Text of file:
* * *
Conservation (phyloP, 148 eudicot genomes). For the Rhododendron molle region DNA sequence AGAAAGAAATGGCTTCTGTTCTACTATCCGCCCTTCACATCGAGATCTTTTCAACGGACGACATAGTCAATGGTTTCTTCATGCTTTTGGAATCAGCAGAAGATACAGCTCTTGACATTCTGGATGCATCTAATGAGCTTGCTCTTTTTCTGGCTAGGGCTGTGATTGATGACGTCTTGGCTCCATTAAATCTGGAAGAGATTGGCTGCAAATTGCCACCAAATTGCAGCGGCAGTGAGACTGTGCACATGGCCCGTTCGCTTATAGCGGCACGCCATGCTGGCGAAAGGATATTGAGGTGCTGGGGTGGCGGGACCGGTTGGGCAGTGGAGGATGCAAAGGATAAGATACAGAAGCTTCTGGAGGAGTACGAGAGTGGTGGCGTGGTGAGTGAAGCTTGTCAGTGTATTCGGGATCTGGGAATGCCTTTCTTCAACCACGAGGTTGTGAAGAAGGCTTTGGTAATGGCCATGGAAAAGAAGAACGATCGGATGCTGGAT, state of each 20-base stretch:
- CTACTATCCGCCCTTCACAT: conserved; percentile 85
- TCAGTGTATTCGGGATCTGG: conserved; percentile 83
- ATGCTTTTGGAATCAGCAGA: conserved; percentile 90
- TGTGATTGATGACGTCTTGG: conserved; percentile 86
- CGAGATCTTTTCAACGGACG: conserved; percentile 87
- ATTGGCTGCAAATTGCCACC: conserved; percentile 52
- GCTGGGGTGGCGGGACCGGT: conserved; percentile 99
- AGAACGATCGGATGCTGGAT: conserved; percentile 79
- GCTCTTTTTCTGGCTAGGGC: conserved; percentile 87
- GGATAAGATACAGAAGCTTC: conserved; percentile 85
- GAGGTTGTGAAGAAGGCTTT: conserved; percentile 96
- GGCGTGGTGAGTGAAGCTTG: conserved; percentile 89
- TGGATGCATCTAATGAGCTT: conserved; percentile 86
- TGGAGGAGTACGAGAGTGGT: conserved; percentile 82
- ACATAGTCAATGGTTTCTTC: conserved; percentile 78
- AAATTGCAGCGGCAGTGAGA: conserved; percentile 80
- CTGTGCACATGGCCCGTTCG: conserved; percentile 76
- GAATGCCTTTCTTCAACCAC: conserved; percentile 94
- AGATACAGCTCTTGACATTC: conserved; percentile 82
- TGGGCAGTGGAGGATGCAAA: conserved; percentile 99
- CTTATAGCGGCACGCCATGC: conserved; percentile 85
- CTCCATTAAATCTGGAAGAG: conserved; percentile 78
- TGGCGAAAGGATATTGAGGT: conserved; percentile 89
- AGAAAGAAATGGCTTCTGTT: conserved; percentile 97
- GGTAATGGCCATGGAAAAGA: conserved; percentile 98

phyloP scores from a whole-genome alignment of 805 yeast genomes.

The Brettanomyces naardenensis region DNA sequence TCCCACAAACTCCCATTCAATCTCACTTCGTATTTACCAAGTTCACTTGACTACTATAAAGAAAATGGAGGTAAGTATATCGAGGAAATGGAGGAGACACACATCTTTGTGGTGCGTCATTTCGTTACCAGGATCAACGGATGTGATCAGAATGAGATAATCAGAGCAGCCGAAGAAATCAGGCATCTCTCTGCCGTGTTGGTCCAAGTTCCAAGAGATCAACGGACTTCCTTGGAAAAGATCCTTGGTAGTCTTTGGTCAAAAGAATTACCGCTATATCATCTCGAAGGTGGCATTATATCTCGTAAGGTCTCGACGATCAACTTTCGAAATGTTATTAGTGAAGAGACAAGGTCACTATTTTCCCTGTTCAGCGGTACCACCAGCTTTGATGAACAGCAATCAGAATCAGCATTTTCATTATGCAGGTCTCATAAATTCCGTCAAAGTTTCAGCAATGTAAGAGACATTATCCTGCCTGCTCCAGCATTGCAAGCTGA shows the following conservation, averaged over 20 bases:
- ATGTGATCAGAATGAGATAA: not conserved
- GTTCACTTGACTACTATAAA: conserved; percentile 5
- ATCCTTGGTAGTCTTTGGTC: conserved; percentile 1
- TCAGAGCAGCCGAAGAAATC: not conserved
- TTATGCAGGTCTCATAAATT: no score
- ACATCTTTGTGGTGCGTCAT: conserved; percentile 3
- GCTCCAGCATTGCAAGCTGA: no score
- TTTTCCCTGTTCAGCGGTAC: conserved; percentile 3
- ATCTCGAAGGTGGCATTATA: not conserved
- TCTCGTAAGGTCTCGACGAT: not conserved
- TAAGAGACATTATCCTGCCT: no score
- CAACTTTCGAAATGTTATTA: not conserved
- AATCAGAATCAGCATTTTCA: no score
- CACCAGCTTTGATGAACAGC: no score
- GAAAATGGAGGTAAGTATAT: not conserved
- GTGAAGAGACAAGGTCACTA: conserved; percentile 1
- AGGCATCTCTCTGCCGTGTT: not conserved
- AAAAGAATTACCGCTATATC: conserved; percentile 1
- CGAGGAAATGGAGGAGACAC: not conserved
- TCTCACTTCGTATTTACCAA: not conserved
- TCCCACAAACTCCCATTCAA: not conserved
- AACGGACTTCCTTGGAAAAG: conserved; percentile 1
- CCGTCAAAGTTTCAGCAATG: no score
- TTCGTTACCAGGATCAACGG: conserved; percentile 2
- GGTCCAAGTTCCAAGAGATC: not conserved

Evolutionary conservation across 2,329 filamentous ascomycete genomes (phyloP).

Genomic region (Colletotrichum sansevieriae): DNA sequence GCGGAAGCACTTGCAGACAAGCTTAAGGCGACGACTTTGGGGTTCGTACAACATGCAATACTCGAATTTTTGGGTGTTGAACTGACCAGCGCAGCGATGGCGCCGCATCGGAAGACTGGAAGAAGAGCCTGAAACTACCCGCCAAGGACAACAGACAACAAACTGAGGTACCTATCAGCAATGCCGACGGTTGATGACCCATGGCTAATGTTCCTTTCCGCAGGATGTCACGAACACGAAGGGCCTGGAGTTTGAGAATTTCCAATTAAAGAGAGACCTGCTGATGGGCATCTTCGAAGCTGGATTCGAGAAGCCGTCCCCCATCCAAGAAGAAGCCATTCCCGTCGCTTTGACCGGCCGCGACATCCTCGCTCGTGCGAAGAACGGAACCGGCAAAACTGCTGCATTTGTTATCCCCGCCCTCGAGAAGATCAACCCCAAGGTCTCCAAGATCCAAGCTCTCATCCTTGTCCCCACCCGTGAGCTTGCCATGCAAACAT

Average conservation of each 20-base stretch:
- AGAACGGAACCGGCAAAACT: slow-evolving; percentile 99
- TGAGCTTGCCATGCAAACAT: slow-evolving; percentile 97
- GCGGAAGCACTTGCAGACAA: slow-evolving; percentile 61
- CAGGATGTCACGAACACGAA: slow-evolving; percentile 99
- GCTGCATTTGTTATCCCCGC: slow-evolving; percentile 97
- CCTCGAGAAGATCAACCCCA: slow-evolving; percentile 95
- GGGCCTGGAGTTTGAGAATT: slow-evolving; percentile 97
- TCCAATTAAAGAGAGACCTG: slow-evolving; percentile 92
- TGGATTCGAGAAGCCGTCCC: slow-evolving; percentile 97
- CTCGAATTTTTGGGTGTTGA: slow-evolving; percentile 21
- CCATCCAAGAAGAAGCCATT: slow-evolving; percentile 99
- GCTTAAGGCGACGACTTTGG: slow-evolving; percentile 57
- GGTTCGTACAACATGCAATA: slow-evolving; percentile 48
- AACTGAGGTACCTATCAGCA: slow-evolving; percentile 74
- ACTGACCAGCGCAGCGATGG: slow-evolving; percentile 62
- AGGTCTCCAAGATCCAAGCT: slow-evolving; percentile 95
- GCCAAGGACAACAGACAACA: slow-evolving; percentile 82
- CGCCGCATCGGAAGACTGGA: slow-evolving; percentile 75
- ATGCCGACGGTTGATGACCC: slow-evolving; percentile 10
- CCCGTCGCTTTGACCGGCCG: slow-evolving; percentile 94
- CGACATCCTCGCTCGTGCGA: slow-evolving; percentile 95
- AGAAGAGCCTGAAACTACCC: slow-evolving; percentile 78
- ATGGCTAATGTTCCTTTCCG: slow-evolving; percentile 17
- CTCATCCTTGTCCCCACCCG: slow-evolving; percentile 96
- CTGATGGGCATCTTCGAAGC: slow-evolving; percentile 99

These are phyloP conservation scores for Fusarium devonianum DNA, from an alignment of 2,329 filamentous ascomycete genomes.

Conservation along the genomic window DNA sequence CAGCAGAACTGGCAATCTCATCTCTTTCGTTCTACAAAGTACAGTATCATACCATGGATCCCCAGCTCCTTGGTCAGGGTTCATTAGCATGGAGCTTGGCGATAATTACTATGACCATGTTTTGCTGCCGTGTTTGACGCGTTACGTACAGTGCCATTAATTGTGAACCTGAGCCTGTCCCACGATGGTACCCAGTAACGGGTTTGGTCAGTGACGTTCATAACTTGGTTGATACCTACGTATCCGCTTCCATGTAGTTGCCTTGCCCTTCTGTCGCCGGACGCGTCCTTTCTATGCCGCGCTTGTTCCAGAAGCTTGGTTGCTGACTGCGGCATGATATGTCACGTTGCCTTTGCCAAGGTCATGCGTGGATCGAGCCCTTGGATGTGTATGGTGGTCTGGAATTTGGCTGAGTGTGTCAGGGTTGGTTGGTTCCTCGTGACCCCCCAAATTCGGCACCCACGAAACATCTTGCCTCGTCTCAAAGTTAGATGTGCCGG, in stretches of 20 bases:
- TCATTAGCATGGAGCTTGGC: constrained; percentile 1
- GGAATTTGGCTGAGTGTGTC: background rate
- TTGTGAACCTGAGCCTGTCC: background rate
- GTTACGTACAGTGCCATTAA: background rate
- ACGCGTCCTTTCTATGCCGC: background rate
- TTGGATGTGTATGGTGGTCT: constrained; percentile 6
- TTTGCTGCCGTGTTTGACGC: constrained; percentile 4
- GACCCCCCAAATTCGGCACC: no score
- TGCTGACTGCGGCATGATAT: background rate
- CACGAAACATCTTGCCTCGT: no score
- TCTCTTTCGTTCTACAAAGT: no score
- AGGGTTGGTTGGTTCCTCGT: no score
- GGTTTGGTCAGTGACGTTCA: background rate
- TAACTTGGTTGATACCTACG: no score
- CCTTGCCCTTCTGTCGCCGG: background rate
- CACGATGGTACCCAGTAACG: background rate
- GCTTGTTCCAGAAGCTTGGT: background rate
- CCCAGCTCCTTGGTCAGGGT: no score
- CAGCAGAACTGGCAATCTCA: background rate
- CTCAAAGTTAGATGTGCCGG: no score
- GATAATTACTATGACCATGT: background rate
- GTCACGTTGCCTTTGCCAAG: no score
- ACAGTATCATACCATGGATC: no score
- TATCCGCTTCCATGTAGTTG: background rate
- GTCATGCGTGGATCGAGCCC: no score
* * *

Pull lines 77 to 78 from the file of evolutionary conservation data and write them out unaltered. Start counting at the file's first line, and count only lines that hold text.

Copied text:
- CGACATCCTCGCTCGTGCGA: slow-evolving; percentile 95
- AGAAGAGCCTGAAACTACCC: slow-evolving; percentile 78